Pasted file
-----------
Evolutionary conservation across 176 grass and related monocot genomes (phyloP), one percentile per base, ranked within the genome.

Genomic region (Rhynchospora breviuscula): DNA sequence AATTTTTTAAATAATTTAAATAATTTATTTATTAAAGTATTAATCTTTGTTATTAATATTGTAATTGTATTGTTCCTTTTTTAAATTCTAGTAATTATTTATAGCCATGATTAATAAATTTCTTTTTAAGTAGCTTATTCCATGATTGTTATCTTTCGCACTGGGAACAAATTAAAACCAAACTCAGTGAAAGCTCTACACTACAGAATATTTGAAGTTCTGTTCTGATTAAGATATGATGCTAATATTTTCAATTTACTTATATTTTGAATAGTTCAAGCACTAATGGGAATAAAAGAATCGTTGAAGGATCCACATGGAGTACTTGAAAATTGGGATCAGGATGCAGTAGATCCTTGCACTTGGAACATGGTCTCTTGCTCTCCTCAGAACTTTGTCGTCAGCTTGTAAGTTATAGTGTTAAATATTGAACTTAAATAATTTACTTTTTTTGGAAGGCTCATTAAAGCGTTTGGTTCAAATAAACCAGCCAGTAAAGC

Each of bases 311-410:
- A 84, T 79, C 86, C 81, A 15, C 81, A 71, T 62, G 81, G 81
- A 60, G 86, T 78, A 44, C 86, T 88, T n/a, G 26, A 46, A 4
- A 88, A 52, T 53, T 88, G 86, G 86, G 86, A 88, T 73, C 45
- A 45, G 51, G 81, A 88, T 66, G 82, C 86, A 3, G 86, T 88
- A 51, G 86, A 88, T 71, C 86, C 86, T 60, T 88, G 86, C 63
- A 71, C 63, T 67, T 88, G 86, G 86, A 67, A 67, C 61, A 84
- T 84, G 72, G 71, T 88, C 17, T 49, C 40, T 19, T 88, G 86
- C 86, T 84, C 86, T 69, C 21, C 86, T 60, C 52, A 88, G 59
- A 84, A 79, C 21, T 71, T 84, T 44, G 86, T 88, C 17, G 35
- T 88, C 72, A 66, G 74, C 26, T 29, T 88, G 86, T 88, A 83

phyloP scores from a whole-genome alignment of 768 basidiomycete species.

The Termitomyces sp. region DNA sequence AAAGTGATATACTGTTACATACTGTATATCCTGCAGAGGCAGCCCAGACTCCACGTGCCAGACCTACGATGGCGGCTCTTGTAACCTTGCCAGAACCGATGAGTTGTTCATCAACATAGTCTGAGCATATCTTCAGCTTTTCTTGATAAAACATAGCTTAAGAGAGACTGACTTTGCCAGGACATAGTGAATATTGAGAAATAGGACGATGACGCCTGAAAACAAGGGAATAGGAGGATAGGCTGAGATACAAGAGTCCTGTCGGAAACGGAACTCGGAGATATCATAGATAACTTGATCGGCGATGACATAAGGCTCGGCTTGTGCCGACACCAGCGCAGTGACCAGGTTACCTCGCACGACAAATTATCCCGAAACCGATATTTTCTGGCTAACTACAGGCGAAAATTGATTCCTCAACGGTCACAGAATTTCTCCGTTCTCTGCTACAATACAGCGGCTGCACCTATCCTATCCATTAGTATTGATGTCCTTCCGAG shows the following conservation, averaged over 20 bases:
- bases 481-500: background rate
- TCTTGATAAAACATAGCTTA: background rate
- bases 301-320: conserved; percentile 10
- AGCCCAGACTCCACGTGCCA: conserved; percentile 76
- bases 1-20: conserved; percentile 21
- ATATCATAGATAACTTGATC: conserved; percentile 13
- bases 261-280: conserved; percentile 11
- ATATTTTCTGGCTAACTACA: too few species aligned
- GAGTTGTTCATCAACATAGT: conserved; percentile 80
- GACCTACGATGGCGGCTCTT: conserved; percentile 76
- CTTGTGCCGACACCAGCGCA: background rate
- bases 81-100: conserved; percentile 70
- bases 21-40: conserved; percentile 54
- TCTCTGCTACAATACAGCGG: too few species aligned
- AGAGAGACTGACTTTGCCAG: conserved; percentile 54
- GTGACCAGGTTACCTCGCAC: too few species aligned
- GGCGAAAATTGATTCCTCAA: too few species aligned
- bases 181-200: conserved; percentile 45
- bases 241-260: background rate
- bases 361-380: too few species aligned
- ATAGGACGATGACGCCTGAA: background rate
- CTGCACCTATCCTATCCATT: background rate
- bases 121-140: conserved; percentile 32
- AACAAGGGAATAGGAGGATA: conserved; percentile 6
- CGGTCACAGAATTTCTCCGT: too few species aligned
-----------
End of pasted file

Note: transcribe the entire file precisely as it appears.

Evolutionary conservation across 176 grass and related monocot genomes (phyloP), one percentile per base, ranked within the genome.

Genomic region (Rhynchospora breviuscula): DNA sequence AATTTTTTAAATAATTTAAATAATTTATTTATTAAAGTATTAATCTTTGTTATTAATATTGTAATTGTATTGTTCCTTTTTTAAATTCTAGTAATTATTTATAGCCATGATTAATAAATTTCTTTTTAAGTAGCTTATTCCATGATTGTTATCTTTCGCACTGGGAACAAATTAAAACCAAACTCAGTGAAAGCTCTACACTACAGAATATTTGAAGTTCTGTTCTGATTAAGATATGATGCTAATATTTTCAATTTACTTATATTTTGAATAGTTCAAGCACTAATGGGAATAAAAGAATCGTTGAAGGATCCACATGGAGTACTTGAAAATTGGGATCAGGATGCAGTAGATCCTTGCACTTGGAACATGGTCTCTTGCTCTCCTCAGAACTTTGTCGTCAGCTTGTAAGTTATAGTGTTAAATATTGAACTTAAATAATTTACTTTTTTTGGAAGGCTCATTAAAGCGTTTGGTTCAAATAAACCAGCCAGTAAAGC

Each of bases 311-410:
- A 84, T 79, C 86, C 81, A 15, C 81, A 71, T 62, G 81, G 81
- A 60, G 86, T 78, A 44, C 86, T 88, T n/a, G 26, A 46, A 4
- A 88, A 52, T 53, T 88, G 86, G 86, G 86, A 88, T 73, C 45
- A 45, G 51, G 81, A 88, T 66, G 82, C 86, A 3, G 86, T 88
- A 51, G 86, A 88, T 71, C 86, C 86, T 60, T 88, G 86, C 63
- A 71, C 63, T 67, T 88, G 86, G 86, A 67, A 67, C 61, A 84
- T 84, G 72, G 71, T 88, C 17, T 49, C 40, T 19, T 88, G 86
- C 86, T 84, C 86, T 69, C 21, C 86, T 60, C 52, A 88, G 59
- A 84, A 79, C 21, T 71, T 84, T 44, G 86, T 88, C 17, G 35
- T 88, C 72, A 66, G 74, C 26, T 29, T 88, G 86, T 88, A 83

phyloP scores from a whole-genome alignment of 768 basidiomycete species.

The Termitomyces sp. region DNA sequence AAAGTGATATACTGTTACATACTGTATATCCTGCAGAGGCAGCCCAGACTCCACGTGCCAGACCTACGATGGCGGCTCTTGTAACCTTGCCAGAACCGATGAGTTGTTCATCAACATAGTCTGAGCATATCTTCAGCTTTTCTTGATAAAACATAGCTTAAGAGAGACTGACTTTGCCAGGACATAGTGAATATTGAGAAATAGGACGATGACGCCTGAAAACAAGGGAATAGGAGGATAGGCTGAGATACAAGAGTCCTGTCGGAAACGGAACTCGGAGATATCATAGATAACTTGATCGGCGATGACATAAGGCTCGGCTTGTGCCGACACCAGCGCAGTGACCAGGTTACCTCGCACGACAAATTATCCCGAAACCGATATTTTCTGGCTAACTACAGGCGAAAATTGATTCCTCAACGGTCACAGAATTTCTCCGTTCTCTGCTACAATACAGCGGCTGCACCTATCCTATCCATTAGTATTGATGTCCTTCCGAG shows the following conservation, averaged over 20 bases:
- bases 481-500: background rate
- TCTTGATAAAACATAGCTTA: background rate
- bases 301-320: conserved; percentile 10
- AGCCCAGACTCCACGTGCCA: conserved; percentile 76
- bases 1-20: conserved; percentile 21
- ATATCATAGATAACTTGATC: conserved; percentile 13
- bases 261-280: conserved; percentile 11
- ATATTTTCTGGCTAACTACA: too few species aligned
- GAGTTGTTCATCAACATAGT: conserved; percentile 80
- GACCTACGATGGCGGCTCTT: conserved; percentile 76
- CTTGTGCCGACACCAGCGCA: background rate
- bases 81-100: conserved; percentile 70
- bases 21-40: conserved; percentile 54
- TCTCTGCTACAATACAGCGG: too few species aligned
- AGAGAGACTGACTTTGCCAG: conserved; percentile 54
- GTGACCAGGTTACCTCGCAC: too few species aligned
- GGCGAAAATTGATTCCTCAA: too few species aligned
- bases 181-200: conserved; percentile 45
- bases 241-260: background rate
- bases 361-380: too few species aligned
- ATAGGACGATGACGCCTGAA: background rate
- CTGCACCTATCCTATCCATT: background rate
- bases 121-140: conserved; percentile 32
- AACAAGGGAATAGGAGGATA: conserved; percentile 6
- CGGTCACAGAATTTCTCCGT: too few species aligned